By Sean Hartnett
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Following the Rangers’ Stanley Cup Final exit, Ryan McDonagh sounded ready to take on the responsibility of captaining the team that had groomed him into one of the league’s best all-around defenseman.

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“With the way my play was escalating, I felt more confident as the year went on,” McDonagh said at breakup day on June 16. “I think when I was given a lot more responsibility, I was able to step up and help our team win a lot of games.”

It came as little surprise when the Rangers formally announced McDonagh as the 27th captain in franchise history on Monday night. After all, McDonagh has been “Mr. Everything” for the Blueshirts.

On Tuesday, head coach Alain Vigneault described McDonagh as an individual who has the complete respect of the dressing room and the Rangers’ coaching staff.

“He’s a great role model, he’s one of our hardest-working players,” Vigneault said. “Probably the most important thing is the respect that he has in our dressing room, from the coaches and from management. After giving it a lot of thought and talking to some of the players, his name was a name that stood out. Mac stood out. It was an easy decision.”

Last season, McDonagh was voted by both teammates and the media as the Rangers’ Most Valuable Player. McDonagh led all Rangers skaters with 29.9 shifts per game and 24:49 time on ice per game during the 2013-14 regular season. Vigneault leaned even harder on the 25-year-old during the playoffs, as McDonagh logged 34.6 shifts per game and 26:48 time on ice per game.

Marc Staal, Dan Girardi, Martin St. Louis and Derek Stepan will serve as rotating alternate captains.

“I’m very fortunate to have a great group of leaders around,” McDonagh said. “Great guys that have been in the league for a while, past captains and Stanley Cup winners. We’ve got a great mixture of veterans and youth. Collectively, it should be a great group to help lead this team.”

Vigneault plans to have one forward and one defenseman wear the ‘A’s’ during games. With Stepan currently on the long-term injured list, St. Louis will wear one of the ‘A’s’ with Staal and Girardi alternating.

“At the beginning up front, it will be Marty because Step’s out,” Vigneault said.


McDonagh spoke of his delight to be trusted with the responsibility of being the face of the Rangers and relaying Vigneault’s messages to the dressing room.

“I’m very excited,” McDonagh said. “I’m very honored and humbled with the opportunity. All the way through the owner, management, the team and the coaching staff; for them to show confidence in me to be the guy to lead this group is a great responsibility and a challenge I’m looking forward to. I’ve gained a lot of confidence the last couple years here and feel very comfortable within the organization and especially amongst the teammates. I think they trust me and understand the kind of attitude and the kind of player I’m going to be.”

McDonagh feels particularly proud to lead a historic team that has won four Stanley Cups and understands the important of representing an “Original Six” franchise.

“It means a lot,” McDonagh said. “This is an Original Six team. This is quite an honor, with the tradition and the expectation that this organization expects from its players. You’re expected to carry yourself very well on and off the ice. It’s something that I’m very aware of and will continue to work at.”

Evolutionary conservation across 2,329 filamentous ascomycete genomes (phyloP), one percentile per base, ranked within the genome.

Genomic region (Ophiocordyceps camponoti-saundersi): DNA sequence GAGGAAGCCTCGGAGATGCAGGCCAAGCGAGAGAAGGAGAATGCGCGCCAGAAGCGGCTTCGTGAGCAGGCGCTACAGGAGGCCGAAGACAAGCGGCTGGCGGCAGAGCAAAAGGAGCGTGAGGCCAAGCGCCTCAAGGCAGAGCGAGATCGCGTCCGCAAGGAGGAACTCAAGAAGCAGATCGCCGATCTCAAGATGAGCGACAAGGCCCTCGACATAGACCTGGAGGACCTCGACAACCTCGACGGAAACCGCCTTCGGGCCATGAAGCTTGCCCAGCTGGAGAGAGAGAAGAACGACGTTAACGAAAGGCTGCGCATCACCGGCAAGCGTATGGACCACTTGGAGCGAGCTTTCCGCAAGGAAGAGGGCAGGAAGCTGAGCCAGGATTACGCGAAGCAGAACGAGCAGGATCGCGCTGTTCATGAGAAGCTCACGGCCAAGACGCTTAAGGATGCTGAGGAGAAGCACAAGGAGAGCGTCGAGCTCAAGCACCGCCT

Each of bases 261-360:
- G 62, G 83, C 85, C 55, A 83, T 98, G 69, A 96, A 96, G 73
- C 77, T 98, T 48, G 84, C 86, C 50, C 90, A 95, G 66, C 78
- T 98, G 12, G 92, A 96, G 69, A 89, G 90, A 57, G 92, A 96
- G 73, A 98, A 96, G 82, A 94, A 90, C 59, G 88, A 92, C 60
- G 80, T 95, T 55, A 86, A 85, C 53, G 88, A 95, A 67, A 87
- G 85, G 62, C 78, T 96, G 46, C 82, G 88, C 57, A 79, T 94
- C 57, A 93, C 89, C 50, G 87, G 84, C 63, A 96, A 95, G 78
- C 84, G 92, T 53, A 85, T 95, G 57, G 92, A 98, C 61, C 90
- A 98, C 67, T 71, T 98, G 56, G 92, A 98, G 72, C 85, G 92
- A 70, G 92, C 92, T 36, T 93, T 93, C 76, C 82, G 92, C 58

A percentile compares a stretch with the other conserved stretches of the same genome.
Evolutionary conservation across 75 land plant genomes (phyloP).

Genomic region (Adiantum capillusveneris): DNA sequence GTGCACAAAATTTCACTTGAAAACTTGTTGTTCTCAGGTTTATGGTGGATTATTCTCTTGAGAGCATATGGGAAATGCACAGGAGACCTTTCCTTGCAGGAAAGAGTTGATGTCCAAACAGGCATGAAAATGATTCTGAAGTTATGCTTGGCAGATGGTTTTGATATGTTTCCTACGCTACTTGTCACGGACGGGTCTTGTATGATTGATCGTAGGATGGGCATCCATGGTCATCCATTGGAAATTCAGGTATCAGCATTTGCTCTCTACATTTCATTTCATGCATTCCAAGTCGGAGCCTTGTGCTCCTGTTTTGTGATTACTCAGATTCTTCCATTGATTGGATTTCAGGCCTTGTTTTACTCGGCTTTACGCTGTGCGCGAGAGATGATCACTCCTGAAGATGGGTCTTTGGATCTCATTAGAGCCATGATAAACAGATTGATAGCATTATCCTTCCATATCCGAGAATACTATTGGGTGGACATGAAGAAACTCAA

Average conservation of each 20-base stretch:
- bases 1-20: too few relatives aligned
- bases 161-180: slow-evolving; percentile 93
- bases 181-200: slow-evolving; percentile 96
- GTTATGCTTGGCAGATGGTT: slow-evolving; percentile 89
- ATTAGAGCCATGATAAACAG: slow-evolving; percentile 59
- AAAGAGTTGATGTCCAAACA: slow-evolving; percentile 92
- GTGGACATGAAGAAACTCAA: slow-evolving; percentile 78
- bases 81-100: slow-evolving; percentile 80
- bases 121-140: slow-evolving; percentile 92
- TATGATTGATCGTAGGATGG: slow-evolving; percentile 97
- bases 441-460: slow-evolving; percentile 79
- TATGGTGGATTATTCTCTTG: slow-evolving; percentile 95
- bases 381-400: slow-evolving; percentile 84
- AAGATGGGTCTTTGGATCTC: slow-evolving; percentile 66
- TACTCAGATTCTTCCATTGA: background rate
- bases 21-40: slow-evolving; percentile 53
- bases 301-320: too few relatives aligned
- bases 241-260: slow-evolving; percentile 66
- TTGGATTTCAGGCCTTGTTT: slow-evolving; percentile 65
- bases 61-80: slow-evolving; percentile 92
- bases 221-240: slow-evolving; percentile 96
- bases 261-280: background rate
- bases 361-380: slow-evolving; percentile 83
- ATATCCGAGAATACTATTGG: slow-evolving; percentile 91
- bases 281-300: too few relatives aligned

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McDonagh said he won’t change his lead-by-example personality now that he’s wearing the ‘C.’ The 25-year-old blue liner feels that, sometimes, the best way to send a positive message to a young player is through good work habits.

He said that the message from Vigneault was “to continue to be the person you are.”

“They’ve given me this responsibility because I’ve prepared myself the way I have,” McDonagh said. “You don’t have to say anything to a young guy. He can just notice you and the way you prepare and carry yourself on and off the ice, as someone that can be looked at from a distance. Obviously, talking and speaking with guys and speaking with the team is very important for sure, holding guys accountable. But it’s the stuff you do when people aren’t looking that makes the difference, too.”


Alternate captain Marc Staal said that McDonagh “seems to get better every 10 games.” McDonagh’s biggest improvement last season came through his development on the power play.

During the 2014 playoffs, McDonagh was tied for first among NHL defensemen with 13 assists and ranked second among NHL defensemen with 17 points. He established a franchise record for assists by a defenseman in one playoff series with eight during the Rangers’ six-game victory over the Montreal Candiens in the Eastern Conference Finals.

“He made the power play better when he got on it,” Staal said. “He got better and better as the year went on, and made some big plays for us when we needed to. I expect nothing less from him this season.”

Girardi agrees that McDonagh’s game will continue to flourish.

“We all kind of knew Mac’s a real young leader on this team,” Girardi said. “He’s only going to get better. He was the definite choice to lead us as captain and lead us in the right direction.”


St. Louis described McDonagh as a “high-class” individual who plays the game the right way.

“His enthusiasm and personality is contagious,” St. Louis said. “He plays the game the right way. He’s a great pro on and off the ice. He conducts himself with high class. It’s a great choice. I’m really glad for him.”

Follow Sean on Twitter @HartnettHockey.

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